March 26th, 2021
#FossilFriday inspired by tomorrow’s Virtual Speaker Series guest Dr. Greg Funston (@funstonpaleo), here is a beautiful virtual model of a jawbone from a tyrannosaur embryo. Remarkably, this jaw belonged to a tyrannosaur just over halfway through its development in the egg and it along with a claw are the only embryonic bones known for tyrannosaurs.
This specimen was first found at Egg Gulch in Montana’s Late Cretaceous Two Medicine Formation, and collected by B. Franz and W. Cancrow back in 1983. It was not until decades later that its true significance was revealed, when examining other baby tyrannosaur bones from Alberta.
Because of the small size and delicate nature of the specimen, the 3 cm long dentary could not be safely prepared out of the rock covering it. Instead, palaeontologists ran the specimen through the Saskatoon Synchrotron – a particle accelerator that generates powerful X-rays. After taking over 3000 images, palaeontologists were able to digitally separate the fossil from the rock encasing it. They were able to create a beautifully informative virtual model of the jaw and the developing teeth inside. After analyzing the high-resolution model, the team of palaeontologists was able to make some startling conclusions.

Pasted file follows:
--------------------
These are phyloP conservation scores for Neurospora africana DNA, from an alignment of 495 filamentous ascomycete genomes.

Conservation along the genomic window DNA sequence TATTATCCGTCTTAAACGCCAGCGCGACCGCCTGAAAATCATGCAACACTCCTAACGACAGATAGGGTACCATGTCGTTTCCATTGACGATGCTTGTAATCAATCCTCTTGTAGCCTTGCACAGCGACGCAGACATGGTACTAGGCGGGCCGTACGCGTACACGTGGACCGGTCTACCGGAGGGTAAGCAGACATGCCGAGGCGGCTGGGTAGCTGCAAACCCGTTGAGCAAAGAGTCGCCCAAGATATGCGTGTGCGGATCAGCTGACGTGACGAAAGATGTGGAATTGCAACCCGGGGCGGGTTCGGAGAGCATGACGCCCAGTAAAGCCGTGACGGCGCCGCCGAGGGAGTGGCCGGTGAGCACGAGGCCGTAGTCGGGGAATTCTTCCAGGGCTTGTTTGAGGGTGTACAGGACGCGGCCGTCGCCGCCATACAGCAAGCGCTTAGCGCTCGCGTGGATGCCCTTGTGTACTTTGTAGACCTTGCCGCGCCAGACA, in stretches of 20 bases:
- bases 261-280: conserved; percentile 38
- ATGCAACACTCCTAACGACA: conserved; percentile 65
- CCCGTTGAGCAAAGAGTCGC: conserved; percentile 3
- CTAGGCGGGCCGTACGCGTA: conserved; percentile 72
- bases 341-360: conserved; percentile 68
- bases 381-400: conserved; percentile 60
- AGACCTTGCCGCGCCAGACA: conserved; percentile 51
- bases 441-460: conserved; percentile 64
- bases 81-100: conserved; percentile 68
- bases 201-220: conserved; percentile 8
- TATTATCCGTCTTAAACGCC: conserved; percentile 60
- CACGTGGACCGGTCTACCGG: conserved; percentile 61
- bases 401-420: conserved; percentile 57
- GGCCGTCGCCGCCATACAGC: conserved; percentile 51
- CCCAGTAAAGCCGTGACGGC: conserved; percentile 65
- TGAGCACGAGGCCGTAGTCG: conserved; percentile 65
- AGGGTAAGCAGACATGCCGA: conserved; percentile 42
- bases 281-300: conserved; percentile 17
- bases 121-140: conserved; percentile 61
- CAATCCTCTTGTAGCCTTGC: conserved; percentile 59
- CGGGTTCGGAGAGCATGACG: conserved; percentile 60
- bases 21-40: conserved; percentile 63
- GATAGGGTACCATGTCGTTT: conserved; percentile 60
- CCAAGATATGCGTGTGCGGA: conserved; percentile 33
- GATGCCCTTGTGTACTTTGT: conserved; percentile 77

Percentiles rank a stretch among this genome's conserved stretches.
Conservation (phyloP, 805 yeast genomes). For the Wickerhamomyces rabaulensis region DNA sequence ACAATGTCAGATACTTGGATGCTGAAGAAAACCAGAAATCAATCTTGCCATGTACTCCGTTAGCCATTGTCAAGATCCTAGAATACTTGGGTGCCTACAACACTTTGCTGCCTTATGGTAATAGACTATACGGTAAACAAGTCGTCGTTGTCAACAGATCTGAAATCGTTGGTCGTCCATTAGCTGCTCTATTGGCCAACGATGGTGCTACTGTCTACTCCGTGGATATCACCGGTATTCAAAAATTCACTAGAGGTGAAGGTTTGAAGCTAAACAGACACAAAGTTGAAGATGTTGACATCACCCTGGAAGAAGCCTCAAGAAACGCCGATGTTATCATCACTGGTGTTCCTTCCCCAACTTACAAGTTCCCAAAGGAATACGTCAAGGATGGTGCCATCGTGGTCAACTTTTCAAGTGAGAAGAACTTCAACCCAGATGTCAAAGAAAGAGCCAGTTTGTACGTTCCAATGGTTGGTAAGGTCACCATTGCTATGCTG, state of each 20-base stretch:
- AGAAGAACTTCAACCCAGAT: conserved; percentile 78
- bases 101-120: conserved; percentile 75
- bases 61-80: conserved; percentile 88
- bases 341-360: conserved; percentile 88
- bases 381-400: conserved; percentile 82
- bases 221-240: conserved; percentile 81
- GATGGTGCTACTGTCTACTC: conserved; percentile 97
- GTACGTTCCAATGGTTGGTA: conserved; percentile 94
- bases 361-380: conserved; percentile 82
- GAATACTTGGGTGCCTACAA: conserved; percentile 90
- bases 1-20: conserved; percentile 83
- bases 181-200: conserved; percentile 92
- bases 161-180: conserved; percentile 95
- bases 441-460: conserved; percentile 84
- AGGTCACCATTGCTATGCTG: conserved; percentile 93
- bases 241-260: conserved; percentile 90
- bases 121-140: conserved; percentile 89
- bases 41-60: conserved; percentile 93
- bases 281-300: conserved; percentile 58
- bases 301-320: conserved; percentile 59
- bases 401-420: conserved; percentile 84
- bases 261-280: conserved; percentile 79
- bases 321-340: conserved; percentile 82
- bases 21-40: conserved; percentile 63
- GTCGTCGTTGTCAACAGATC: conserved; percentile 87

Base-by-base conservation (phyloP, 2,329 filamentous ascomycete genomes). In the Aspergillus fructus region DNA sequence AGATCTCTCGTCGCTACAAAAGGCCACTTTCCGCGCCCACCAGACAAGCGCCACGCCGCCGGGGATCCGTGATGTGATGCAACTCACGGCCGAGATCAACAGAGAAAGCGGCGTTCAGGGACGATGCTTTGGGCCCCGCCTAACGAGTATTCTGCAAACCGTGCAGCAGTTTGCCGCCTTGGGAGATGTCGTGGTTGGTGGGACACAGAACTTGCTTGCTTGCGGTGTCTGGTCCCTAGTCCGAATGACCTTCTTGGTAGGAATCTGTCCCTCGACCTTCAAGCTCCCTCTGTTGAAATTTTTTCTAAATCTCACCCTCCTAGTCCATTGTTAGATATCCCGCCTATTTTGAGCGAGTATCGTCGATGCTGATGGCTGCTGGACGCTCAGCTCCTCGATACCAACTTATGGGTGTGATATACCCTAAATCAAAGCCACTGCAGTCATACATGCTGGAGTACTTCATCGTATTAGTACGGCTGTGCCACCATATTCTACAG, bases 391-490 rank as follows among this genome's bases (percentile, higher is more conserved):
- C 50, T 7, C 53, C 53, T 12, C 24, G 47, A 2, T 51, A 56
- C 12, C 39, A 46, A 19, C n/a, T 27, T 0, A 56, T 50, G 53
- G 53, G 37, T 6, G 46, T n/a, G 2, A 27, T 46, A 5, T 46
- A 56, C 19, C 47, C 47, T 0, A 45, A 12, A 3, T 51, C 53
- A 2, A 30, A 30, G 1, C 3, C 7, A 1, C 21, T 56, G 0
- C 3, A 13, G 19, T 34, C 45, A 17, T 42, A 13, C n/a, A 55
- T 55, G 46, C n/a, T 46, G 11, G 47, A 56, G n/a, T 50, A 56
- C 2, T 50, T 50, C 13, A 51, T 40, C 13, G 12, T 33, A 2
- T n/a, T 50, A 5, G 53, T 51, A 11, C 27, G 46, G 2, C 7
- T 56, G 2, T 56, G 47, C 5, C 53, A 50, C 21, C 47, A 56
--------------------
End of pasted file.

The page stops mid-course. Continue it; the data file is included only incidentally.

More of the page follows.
By comparing the shape and features to previously known juvenile tyrannosaur jaws, they found several key characters that supported its tyrannosaur identity. These include the long, straight nature of the jawbone, the pronounced chin located under the fourth tooth socket, and the presence of a deep groove on the inside of the jaw. Together, these showed that distinctive tyrannosaur features were present even in jaws only 5% the length of an adult T. rex.
The presence of a null-generation tooth in the jaw was the ‘smoking gun’ to show that this was a tyrannosaur embryo. In combination with some of the other featured of the jaw and new framework for determining the age of the embryos, they were able to narrow down the development window of this specimen. It turns out the baby tyrannosaur was not even close to hatching, and from best estimates was just over halfway through its time in the egg. That all this information could be gathered from such a small, previously overlooked specimen truly shows that good things some in small packages.
Looking forward, the team was surprised by how much the proportions and features of this jawbone resembled those of adult tyrannosaurs. In being easily identifiable and revealing the earliest stages of tooth development, this specimen opens a vast array of new research avenues. Particularly of interest is improving our understanding of the earliest stages in tyrannosaur development, and possibly estimating how long a tyrannosaur fetus took to develop inside its egg. The team’s future work includes, returning to the sites that produced the embryonic bones in the hopes of discovering more, and re-evaluating other specimens in museums that may have been overlooked.